Posts Tagged ‘american heart month’

Heart health took center stage when Lyndon B. Johnson issued Proclamation 3566 in December,1963. He declared February as American Heart Month and Congress passed a joint resolution requesting presidents each year to follow suit. In that era, more than half of deaths in the United States resulted from heart-related conditions.

In the 2017 proclamation, President Donald Trump stated “The death rate from heart disease in the United States has fallen dramatically since the 1960s . . . [yet] heart disease remains a leading cause of death. . . . During American Heart Month, we remember those who have lost their lives to heart disease and resolve to improve its prevention, detection and treatment.”

 Globally, more than 17 million deaths occur annually from heart related conditions with projected increases in future years. What is more appropriate than to think about healthy hearts on Valentine’s Day? As a day of love, it’s befitting to encourage those we love to eat healthy and to express our love to family and friends by practicing a healthy-heart lifestyle.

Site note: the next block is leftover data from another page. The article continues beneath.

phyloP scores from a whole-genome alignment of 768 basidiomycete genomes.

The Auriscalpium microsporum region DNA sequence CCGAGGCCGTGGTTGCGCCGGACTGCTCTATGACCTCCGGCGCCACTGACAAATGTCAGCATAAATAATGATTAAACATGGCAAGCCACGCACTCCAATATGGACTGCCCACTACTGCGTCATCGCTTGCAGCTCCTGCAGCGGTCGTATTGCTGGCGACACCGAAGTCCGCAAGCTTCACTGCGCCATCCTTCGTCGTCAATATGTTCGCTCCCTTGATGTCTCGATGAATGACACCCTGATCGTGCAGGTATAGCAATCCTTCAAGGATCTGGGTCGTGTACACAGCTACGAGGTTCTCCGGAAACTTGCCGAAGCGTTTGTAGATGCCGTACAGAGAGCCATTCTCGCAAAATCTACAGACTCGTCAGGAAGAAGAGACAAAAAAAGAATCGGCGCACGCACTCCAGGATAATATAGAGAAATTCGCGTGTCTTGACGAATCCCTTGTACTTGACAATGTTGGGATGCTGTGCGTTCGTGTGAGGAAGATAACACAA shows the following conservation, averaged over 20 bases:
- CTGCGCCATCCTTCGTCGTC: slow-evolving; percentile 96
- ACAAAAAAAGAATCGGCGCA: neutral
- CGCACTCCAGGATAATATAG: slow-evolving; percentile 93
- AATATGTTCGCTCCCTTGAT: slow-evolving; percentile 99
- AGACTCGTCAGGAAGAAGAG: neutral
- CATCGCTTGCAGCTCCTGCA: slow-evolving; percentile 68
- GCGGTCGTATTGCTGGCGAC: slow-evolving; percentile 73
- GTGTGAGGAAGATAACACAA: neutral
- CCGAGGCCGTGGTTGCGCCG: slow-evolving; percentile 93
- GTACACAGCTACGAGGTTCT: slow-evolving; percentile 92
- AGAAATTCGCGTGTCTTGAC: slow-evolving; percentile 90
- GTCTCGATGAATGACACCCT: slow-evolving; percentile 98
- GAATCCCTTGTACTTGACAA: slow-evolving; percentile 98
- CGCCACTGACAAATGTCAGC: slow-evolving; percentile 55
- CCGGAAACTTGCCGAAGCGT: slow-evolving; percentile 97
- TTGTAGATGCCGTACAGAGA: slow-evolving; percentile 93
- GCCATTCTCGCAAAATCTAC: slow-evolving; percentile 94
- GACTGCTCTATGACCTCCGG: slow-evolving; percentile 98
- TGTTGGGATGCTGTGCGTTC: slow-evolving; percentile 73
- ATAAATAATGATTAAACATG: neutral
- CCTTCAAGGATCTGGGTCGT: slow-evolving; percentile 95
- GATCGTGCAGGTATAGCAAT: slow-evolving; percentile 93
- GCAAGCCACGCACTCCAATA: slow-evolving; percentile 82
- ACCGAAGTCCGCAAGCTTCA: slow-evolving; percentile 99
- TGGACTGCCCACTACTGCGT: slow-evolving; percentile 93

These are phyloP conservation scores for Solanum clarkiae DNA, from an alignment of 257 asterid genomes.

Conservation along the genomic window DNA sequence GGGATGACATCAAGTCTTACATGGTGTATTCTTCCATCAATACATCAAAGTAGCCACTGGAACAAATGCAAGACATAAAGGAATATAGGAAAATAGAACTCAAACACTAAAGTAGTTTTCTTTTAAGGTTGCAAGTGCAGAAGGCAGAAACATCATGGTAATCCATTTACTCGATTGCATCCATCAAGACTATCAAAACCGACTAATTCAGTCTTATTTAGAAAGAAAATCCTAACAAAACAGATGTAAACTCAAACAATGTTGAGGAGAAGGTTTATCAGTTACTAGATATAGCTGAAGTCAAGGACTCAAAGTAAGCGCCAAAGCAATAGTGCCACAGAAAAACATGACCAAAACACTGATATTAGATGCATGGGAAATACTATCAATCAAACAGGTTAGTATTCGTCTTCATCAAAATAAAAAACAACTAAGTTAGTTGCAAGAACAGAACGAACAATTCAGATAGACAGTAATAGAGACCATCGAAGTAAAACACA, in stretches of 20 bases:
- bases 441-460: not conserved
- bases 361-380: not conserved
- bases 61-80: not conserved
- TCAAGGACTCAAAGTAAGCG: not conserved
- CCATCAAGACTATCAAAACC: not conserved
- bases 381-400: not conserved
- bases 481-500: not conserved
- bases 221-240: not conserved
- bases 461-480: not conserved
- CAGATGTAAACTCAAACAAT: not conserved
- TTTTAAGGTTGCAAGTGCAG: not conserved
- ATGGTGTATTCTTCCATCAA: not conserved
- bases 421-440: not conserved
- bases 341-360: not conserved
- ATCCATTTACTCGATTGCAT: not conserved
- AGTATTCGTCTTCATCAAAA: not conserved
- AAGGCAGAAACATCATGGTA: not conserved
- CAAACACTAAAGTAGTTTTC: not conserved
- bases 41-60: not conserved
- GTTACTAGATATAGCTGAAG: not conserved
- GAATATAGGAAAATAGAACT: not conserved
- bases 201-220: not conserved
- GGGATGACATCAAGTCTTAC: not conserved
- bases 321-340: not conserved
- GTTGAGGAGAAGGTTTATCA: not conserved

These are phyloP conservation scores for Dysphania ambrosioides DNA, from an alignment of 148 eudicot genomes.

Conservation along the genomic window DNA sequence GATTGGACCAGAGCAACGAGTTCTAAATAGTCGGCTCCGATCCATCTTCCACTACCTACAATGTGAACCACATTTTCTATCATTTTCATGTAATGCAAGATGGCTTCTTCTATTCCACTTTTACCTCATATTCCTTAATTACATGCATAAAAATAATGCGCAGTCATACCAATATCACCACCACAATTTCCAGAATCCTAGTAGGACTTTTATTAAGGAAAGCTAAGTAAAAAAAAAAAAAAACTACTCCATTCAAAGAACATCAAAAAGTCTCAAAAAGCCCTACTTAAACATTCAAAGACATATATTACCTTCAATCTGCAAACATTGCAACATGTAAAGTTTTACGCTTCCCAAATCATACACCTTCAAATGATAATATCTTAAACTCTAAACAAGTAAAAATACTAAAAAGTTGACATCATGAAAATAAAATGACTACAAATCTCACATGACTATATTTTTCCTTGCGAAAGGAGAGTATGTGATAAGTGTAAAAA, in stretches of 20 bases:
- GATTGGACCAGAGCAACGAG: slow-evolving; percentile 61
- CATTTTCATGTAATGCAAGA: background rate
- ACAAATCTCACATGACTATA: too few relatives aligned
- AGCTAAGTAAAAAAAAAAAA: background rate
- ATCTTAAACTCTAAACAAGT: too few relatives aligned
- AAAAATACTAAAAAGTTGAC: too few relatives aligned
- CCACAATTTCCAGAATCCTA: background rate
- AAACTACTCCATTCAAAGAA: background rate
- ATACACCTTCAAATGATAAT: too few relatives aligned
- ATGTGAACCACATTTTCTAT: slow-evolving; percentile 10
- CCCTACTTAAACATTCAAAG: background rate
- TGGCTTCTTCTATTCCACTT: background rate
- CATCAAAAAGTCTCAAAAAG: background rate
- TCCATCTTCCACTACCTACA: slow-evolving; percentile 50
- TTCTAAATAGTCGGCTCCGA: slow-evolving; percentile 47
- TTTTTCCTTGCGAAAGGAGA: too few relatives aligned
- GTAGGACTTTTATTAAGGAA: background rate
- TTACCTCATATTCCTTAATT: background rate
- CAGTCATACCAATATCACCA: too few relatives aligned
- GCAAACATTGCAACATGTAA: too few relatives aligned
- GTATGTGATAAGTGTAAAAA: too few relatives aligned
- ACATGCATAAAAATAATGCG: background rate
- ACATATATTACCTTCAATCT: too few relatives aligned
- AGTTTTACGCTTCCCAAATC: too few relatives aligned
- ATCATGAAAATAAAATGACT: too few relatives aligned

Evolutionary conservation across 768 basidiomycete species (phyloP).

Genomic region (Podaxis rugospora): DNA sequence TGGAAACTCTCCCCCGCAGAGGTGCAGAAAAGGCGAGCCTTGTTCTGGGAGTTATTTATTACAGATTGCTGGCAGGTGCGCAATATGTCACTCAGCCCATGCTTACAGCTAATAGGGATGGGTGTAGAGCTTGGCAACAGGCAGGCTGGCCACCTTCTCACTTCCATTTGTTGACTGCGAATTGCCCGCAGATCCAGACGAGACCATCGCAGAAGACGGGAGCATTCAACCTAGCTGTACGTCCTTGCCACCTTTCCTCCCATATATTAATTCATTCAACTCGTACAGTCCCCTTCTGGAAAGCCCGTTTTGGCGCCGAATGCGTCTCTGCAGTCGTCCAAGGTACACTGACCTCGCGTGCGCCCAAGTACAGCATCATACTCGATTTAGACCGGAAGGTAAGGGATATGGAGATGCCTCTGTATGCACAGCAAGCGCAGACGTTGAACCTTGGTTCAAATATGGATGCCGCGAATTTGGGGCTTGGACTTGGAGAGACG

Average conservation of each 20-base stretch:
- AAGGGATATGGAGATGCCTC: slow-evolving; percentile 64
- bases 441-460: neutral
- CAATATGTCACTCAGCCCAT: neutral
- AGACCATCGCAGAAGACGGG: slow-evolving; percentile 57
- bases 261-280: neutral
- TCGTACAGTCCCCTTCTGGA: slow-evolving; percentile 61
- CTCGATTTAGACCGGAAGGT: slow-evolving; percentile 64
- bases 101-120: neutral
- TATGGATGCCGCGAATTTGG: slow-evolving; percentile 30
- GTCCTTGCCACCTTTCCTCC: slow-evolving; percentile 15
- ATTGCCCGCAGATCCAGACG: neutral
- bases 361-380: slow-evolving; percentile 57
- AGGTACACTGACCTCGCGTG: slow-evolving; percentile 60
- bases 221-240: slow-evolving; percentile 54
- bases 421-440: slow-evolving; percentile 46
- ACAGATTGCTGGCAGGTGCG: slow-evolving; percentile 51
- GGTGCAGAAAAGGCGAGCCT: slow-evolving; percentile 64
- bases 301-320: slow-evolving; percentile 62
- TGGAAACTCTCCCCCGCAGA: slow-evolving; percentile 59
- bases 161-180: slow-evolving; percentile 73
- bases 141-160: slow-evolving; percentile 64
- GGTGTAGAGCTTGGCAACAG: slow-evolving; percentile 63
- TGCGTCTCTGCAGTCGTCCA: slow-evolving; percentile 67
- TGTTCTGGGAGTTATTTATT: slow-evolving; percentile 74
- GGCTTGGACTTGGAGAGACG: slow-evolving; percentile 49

Image result for free heart healthy clip art                                                             

 If you plan to treat those you love with any type of food this Valentine’s Day, make it healthy. Increase the availability of fruits and vegetables, avoid offers of high-sugar, high-salt foods, and provide meats low in fat, especially saturated fats.

As we commemorate a day for hearts, remember to protect yours. Helping yourself and others choose healthy-heart foods can reduce the number of people likely to meet untimely deaths due to cardiovascular disease. It’s the way to honor a national treasure―you and those you love. Happy Valentine’s Day.


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Now that we’ve enjoyed too much chocolate candy for Valentine’s, wStethoscope Heart Clip Art hat next? February shares the heart of romance with another important event―the human heart. This is American Heart Month. One in four will die from heart disease. It remains the number one cause of death for both men and women with African-Americans the most susceptible. Many of these fatalities can be avoided by choosing a healthier lifestyle, including what we eat.

Small changes in diet make a difference by keeping the circulatory system healthier. These major changes may help keep you alive and well.